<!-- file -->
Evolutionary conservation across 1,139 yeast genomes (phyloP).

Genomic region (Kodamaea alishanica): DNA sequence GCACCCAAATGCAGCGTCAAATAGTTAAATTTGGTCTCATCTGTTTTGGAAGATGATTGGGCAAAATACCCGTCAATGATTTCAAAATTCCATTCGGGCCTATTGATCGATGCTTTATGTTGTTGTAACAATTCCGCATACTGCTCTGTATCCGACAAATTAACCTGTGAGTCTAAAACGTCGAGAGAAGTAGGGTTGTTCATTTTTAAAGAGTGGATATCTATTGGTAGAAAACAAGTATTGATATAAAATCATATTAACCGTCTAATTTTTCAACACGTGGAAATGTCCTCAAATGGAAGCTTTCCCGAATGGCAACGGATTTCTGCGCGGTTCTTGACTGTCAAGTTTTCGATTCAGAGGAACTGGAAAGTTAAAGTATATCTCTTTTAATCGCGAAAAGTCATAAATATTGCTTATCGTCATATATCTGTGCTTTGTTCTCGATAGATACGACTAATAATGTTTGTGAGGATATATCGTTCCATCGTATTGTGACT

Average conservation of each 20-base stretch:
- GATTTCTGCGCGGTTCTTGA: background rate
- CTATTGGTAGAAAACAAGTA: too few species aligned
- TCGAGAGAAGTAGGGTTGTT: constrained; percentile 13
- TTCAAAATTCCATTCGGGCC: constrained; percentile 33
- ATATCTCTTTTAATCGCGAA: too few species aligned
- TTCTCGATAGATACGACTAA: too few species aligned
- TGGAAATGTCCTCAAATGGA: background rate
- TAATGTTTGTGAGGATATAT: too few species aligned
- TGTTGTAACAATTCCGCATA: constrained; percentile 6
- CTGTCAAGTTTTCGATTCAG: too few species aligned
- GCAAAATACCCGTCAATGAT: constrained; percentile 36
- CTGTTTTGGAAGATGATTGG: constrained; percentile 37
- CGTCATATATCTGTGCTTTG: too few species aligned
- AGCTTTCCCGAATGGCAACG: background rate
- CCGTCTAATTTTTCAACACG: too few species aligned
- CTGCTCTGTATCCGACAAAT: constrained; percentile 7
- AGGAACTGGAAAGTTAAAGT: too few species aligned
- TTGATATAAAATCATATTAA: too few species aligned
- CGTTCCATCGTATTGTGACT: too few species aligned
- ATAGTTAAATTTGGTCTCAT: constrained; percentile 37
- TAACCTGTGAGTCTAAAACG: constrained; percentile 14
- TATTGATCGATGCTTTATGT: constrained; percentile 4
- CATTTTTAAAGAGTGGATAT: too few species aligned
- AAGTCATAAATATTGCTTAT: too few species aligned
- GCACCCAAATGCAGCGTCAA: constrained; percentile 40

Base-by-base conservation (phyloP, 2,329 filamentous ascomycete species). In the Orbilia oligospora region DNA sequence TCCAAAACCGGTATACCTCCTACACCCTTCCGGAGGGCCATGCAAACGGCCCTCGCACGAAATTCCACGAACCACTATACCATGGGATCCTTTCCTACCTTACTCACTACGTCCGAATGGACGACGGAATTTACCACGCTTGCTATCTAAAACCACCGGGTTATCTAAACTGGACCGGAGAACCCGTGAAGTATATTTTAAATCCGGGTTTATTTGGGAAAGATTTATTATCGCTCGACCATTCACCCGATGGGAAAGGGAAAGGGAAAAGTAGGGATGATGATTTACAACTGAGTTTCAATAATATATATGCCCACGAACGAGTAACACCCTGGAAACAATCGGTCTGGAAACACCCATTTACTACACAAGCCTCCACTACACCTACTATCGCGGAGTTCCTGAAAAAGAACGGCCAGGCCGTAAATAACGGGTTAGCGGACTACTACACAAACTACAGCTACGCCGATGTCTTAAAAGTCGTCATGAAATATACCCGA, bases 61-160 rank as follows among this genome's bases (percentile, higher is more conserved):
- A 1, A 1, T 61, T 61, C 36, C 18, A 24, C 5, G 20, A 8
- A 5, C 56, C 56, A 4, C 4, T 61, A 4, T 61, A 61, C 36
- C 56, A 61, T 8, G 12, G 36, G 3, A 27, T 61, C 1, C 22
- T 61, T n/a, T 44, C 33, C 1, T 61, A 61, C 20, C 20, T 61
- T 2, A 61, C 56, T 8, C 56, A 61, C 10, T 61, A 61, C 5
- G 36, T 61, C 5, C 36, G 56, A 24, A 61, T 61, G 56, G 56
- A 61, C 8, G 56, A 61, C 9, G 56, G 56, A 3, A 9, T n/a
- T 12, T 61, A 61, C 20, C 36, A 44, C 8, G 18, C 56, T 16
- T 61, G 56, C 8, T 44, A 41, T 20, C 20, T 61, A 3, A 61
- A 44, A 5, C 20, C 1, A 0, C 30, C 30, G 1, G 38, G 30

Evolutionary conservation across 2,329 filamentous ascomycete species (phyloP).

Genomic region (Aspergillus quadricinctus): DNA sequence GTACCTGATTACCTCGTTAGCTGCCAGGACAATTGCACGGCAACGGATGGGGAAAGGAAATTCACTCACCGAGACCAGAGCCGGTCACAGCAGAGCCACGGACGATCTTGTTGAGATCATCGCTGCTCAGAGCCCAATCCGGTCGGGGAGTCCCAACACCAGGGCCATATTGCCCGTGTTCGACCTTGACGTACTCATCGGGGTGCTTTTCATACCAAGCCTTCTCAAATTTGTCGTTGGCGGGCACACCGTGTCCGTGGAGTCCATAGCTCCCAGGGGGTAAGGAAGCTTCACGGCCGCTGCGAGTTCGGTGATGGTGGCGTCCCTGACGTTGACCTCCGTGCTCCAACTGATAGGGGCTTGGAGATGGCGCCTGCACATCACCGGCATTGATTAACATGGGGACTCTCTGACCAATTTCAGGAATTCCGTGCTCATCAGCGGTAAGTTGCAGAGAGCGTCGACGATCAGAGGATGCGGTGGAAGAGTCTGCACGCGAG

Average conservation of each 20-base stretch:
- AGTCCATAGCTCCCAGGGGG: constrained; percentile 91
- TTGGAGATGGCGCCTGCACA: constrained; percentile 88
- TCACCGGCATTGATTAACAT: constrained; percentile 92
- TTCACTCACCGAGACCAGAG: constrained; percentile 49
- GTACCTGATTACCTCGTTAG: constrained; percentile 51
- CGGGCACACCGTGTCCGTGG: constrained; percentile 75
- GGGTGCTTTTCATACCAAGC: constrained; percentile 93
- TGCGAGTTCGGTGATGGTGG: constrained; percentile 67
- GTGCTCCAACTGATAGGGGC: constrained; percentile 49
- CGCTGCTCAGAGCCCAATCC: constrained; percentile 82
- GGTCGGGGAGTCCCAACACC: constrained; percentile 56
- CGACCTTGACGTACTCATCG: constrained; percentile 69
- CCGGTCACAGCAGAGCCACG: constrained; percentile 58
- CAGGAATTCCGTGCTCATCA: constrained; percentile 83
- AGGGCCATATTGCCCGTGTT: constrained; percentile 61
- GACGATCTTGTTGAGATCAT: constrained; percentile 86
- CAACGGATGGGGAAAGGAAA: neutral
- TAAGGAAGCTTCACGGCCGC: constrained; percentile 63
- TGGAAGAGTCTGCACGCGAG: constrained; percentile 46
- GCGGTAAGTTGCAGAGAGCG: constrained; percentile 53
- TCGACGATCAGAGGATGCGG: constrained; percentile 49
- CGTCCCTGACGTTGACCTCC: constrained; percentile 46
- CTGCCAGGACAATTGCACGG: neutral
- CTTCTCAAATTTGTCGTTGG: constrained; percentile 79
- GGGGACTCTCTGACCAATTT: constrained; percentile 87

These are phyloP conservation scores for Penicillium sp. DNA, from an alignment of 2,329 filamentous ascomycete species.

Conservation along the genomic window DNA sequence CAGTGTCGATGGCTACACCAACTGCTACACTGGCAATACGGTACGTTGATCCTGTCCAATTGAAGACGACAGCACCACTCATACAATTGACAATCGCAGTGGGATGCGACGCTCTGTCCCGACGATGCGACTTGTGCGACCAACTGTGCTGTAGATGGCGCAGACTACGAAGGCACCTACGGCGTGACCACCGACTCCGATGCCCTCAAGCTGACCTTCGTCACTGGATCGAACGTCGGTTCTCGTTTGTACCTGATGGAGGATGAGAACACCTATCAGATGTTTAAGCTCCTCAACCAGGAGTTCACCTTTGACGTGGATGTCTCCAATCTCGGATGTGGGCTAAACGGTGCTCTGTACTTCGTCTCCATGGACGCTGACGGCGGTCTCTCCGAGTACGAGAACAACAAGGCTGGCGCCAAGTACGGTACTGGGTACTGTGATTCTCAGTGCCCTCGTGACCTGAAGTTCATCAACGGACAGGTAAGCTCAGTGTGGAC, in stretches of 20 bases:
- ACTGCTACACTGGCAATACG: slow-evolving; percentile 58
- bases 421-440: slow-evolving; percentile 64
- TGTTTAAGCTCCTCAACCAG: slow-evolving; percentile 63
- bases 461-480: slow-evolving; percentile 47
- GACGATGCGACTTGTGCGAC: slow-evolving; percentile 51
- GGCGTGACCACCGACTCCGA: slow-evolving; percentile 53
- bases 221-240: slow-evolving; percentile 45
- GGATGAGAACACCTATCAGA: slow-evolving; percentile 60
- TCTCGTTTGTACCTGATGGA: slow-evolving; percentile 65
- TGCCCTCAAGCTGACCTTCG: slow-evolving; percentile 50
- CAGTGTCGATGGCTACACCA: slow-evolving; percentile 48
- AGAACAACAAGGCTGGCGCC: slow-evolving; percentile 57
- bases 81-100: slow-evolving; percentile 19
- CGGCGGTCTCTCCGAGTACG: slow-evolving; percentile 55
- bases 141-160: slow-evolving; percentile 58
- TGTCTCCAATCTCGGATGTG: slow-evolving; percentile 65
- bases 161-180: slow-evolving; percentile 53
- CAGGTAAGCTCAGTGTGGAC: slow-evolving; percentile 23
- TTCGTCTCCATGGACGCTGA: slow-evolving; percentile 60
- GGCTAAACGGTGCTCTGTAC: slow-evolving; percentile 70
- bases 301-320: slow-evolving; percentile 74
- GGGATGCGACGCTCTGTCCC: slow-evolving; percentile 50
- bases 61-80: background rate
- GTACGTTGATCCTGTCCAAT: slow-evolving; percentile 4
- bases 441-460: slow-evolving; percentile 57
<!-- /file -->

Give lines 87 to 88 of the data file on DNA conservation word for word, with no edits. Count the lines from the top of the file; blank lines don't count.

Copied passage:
- CAGGTAAGCTCAGTGTGGAC: slow-evolving; percentile 23
- TTCGTCTCCATGGACGCTGA: slow-evolving; percentile 60